Alfred Hitchcock, the legendary filmmaker, used to speak of a movies’ “MacGuffin” or plot device. “In crook stories it is always the necklace and in spy stories it is always the papers,” he said.
In short, a MacGuffin is a mechanical device that impels action. At left Humphrey Bogart is holding the MacGuffin that impelled action in John Huston’s classic movie The Maltese Falcon.
For Hitchcock, the MacGuffin was often no more than a device, one that he often neglected after the action got going. But I don’t use the term MacGuffin in such a fleeting way. When I use the word I mean, what in your cause marketing campaign will make the target audience act?
At first blush you might say that the cause or perhaps the offer is the MacGuffin. In the aftermath of the Haiti Earthquake, cause marketing campaigns sprouted up spontaneously and they worked. The cause was the MacGuffin.
The same could probably be said of several breast cancer charities and one or two environmental charities; the cause by itself impels action.
But not every charity that warrants a cause marketing campaign has enough punch, by itself, to impel action.
What might the MacGuffin be for charities like that?
It might be celebrity involvement. Superstar singer Christina Aguilera brings a lot of young people to the World Food Programme who might not otherwise pay attention to a cause like that. Same with Alicia Keyes and her charity work on behalf of Keep a Child Alive.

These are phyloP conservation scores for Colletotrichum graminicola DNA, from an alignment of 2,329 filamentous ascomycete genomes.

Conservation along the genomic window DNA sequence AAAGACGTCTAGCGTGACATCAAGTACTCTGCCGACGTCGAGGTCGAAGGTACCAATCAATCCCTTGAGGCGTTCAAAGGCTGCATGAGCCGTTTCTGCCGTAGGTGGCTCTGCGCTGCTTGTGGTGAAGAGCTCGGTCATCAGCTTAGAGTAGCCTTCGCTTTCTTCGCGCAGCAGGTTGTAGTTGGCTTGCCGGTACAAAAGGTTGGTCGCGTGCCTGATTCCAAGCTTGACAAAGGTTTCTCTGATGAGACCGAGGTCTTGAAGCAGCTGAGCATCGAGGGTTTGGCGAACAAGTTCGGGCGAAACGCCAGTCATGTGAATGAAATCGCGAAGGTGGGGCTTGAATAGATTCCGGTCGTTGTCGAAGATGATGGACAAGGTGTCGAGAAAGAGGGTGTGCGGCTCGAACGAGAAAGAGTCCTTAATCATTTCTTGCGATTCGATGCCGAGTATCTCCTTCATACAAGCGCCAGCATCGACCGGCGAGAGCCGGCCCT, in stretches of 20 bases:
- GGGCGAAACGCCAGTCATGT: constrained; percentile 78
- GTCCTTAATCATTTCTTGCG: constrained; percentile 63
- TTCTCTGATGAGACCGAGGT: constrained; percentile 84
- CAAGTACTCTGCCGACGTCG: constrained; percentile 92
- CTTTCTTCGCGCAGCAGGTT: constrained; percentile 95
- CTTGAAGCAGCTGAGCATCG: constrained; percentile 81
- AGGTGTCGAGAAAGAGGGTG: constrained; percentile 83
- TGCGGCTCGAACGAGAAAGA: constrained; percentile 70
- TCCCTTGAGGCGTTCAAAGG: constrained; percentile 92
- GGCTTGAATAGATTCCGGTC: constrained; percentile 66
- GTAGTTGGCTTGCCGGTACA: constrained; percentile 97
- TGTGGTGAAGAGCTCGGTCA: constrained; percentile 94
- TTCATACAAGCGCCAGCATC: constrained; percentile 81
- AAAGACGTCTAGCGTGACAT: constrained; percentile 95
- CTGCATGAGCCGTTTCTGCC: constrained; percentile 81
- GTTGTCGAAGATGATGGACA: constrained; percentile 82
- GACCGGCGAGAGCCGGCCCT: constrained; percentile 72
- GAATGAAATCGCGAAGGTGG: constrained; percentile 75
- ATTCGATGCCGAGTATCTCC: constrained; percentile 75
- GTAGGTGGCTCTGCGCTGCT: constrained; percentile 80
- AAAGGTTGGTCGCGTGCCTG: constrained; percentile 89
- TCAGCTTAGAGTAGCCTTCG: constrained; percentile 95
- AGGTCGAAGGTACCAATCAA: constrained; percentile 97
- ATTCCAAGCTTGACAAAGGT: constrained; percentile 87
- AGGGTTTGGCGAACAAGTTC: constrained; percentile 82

Feeding America’s had a awareness-raising campaign promoted by husband and wife Laila Ali and Curtis Conway with a MacGuffin built into it. The campaign, which used social media to call attention to the hunger crisis, had a sweepstakes component. The MacGuffin is that the sweepstakes winner got to personally present a check for $10,000 to their local food bank.
The MacGuffin could be the media component of the campaign. That, along with all the celebrities and breadth of scope, is the MacGuffin of the expansive RED campaign.
Now, a MacGuffin is no guarantee of success; not every Hitchcock film was a critical or popular success. Nor does the absence of a MacGuffin ensure failure.
But if your cause marketing campaign or social marketing effort is missing a MacGuffin, it will probably underperform. In other words, even if you have a cause that you think will pull just fine and an offer that your target market will likely respond to, you still may not be done.
You may need a MacGuffin, too.
Labels: Alfred Hitchcock, Christina Aguilera, Feeding America, Haiti Earthquake, Humprey Bogart, John Huston, Keep a Child Alive. Alicia Keys, Red Campaign, World Food Programme